It has a shiny black finish so it must be an Ebony Finish – A Peterson’s System 301


Blog by Steve Laug

The next pipe I chose to work on came to us from a pipe hunt back in 2017. Jeff found it in at an antique mall in Sandy, Utah, USA. It is a Peterson’s System 301 pipe with a black painted bowl. The ferrule is nickel and the combination looked amazing when it was new. It is a finish that Peterson called Ebony. The pipe is stamped on the left side of the shank and reads Peterson’s [over] System. On the nickel band it reads K&P [over] Peterson. On the right side of the shank it is stamped Made in the Republic of Ireland (three lines) [over] the shape number 301. It was filthy when Jeff brought it to the table. There was a thick cake in the bowl and an overflow of lava on the rim top and the inner edge of the bowl. It was hard to know what the condition of the rim top and bowl were under that thick lava coat. The nickel ferrule is heavily tarnished. The saddle stem does not have any stamping and was oxidized and had tooth marks and chatter on the top and underside on and near the button. It also had a Softee bit that was rotting and a lot of debris was built up around the edges. Jeff took photos of the pipe before his cleanup work. (When I saw the photos I realized that somewhere between when these were taken in 2017 and today in 2021 the pipe acquired a different stem. You will see that in the restoration.) Jeff took photos of the rim top and stem to show the general condition of the pipe. The bowl is heavily caked and the rim top and edges have a thick lava overflow. The stem is lightly oxidized and a rotting Softee Bit on the end. There is a lot of debris collected against the edges of the rotten rubber. He took photos of the sides of the shank to show the stamping. The stamping is readable in the photos below and is as noted above. He also captured the stamping on the nickel ferrule. I am including the link to the Pipedia’s article on Peterson pipes. It is a great read in terms of the history of the brand (https://pipedia.org/wiki/Peterson).

I turned to “The Peterson Pipe” by Mark Irwin and Gary Malmberg to get some background on the Peterson’s System Line. On page 314 it had the following information.

System (1891-) The Peterson System pipe is the backbone of the company’s body of work, offered continuously since 1891. Defined by its reservoir, graduated bore, and unique Peterson Lip mouthpiece, the design originated with an 1890 patent and was further refined by modifications patented in 1894 and ’98. Offered in numerous shapes and sizes, in bent and straight stemmed styles, marketed in smooth, sandblasted, rusticated or ebony finish, and rendered in briar, clay and meerschaum with mouthpieces of vulcanite, amber, horn, Bakelite, and acrylic. From 1891-1915, Systems were labeled PETERSON’S over PATENT, then from 1906-11 occasionally, PETERSON’S over PATENT over DUBLIN, followed thereafter by PETERSON’S over DUBLIN.

This pipe is stamped PETERSON’S over SYSTEM and there was a subcategory shown on the same page with that information.

Peterson’s over System. Pipes stamped Peterson’s System have been documented since 1920. A ’20 brochure is the earliest printed reference to the Peterson’s System. The pipe came in three quality grades (no mark, 2 or 3) until 1959. Thereafter as De Luxe (no mark), Premier (the old 2) and Standard (the old 3).

Judging from the description above, the pipe I am working on has an ebony finish and could have been made before 1959 as it has no grade mark as noted in red above. It reads MADE IN THE REPUBLIC OF IRELAND in three lines which narrows the date to between approximately 1938 and the present. Now it was time to work on the pipe.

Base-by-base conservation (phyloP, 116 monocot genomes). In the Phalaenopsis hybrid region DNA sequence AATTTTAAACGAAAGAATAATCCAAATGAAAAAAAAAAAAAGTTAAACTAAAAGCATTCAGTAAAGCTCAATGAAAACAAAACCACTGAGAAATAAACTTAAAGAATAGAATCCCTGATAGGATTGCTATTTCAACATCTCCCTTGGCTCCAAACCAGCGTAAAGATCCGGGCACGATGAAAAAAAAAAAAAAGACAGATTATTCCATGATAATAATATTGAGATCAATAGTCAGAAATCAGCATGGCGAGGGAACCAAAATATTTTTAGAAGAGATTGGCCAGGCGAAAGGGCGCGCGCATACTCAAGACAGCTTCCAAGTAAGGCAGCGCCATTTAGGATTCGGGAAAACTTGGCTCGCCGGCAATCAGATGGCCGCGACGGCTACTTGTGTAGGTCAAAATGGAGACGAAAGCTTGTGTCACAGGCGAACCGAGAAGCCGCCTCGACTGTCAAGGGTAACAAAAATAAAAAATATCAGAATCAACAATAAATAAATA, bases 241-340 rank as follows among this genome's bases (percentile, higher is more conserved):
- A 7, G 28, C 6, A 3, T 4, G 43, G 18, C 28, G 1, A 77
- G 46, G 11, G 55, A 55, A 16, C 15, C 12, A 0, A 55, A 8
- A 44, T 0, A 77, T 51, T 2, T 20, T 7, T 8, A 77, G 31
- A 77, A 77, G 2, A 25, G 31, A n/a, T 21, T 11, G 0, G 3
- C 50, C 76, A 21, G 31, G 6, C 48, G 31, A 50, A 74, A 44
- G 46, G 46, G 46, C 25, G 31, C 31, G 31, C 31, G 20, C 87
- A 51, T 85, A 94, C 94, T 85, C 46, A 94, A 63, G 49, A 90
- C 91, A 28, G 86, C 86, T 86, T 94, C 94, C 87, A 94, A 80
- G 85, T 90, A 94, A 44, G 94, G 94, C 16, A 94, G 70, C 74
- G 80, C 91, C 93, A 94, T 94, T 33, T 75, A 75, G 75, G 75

UPDATE: I just heard from a fellow on Facebook Tobacco Pipe Restorers Group. He wrote the following:  The shape 301 was not introduced until 1975. Considering the republic stamp, this one would likely date between 1975 and 2000. Also, if that is the stem the pipe originally came with, I would say this pipe is likely 1975 to mid 80s.

Jeff had done a great job cleaning up this 1979 Peterson’s De Luxe pipe. He reamed the pipe with a PipNet reamer and cut back the cake back to the bare briar. He cleaned up the walls with a Savinelli Fitsall Pipe Knife. He scrubbed the interior of the bowl and shank with pipe cleaners, cotton swabs and alcohol to remove the tars and oils. He scrubbed the exterior of the pipe with Murphy’s Oil Soap and a tooth brush to remove the grime from the finish. He worked on the rim top lava and darkening with the soap and tooth brush. He scrubbed the inside of the stem with alcohol and pipe cleaners. He scrubbed the exterior with Soft Scrub and then soaked it in Before & After’s Pipe Stem Deoxidizer. He washed it off with warm water to remove the deoxidizer. Somehow between the time Jeff worked on it in 2017 and today the stem in the photos above has disappeared and been replaced with a P-lip stem that appears to be the correct one for this pipe. I took photos of  the pipe when I brought it to the work table.   I took some close up photos of the rim top and also of the stem surface. I wanted to show how well it had cleaned up (even though it is dull at this point). The rim top and inner edges around the bowl looked good. I also took close up photos of the newly inherited stem to show the tooth marks on the surface near the button. I took a photo of the stamping on the underside of the shank. It reads as noted above.  I also took a photo of the ferrule on the end of the shank.  I removed the stem and took a photo of the pipe to have a look at the parts and overall look.I polished the rim top with 3200-12000 grit micromesh sanding pads to smooth out the inner edges and to try and minimize the scratching in the rim top. It is not flawless but it looks better. I worked some Before & After Restoration Balm into the surface of the briar with my fingertips to clean, enliven and protect the briar. I let the balm sit for 15 minutes and then buffed with a cotton cloth to raise the shine. The photos show the bowl at this point in the restoration process. I polished the nickel ferrule with a jeweler’s cloth to remove the oxidation and to protect it. The bowl and ferrule looked good. I set them aside and turned my attention to the stem. I “painted” the tooth marks on the vulcanite with the flame of a lighter and was able to lift all of them on the topside. There was one against the edge of the button on the both sides that did not lift all the way. I filled them in with a drop of clear CA glue and set it aside to cure.    I used a folded piece of 220 grit sandpaper to smooth out the repairs and then started polishing the stem with 400 grit wet dry sandpaper.I polished the stem with micromesh sanding pads – dry sanding with 1500-12000 grit sanding pads. I wiped it down after each sanding pad with Obsidian Oil. I polished it with Before & After Pipe Stem Polish – both Fine and Extra Fine.     I am excited to finish this Republic Era Peterson’s System Ebony 301 Bent Pot. I put the pipe back together and carefully buffed it with Blue Diamond on the buffing wheel. I gave the bowl and the stem multiple coats of carnauba wax. I buffed the pipe with a clean buffing pad to develop the shine. I hand buffed the pipe with a microfiber cloth to raise the shine. It is fun to see what the polished bowl looks like the Ebony finish. Added to that the polished black vulcanite stem was beautiful. This Ebony System 301 Pot is great looking and the pipe feels great in my hand. Even though there are a few scratches in the briar none go through the finish so I left them as a part of the pipe’s journey. Have a look at it with the photos below. The dimensions are Length: 5 ½ inches, Height: 1 ¾ inches, Outside diameter of the bowl: 1 ½ inches, Chamber diameter: ¾ of an inch. The weight of the pipe is 64 grams/2.26 oz. It is a beautiful pipe and one that will soon be on the rebornpipes store in the Irish Pipe Makers Section of the store. If you want to add it to your collection let me know. Thanks for walking through the restoration with me as I worked over this pipe. Thanks to each of you who are reading this blog.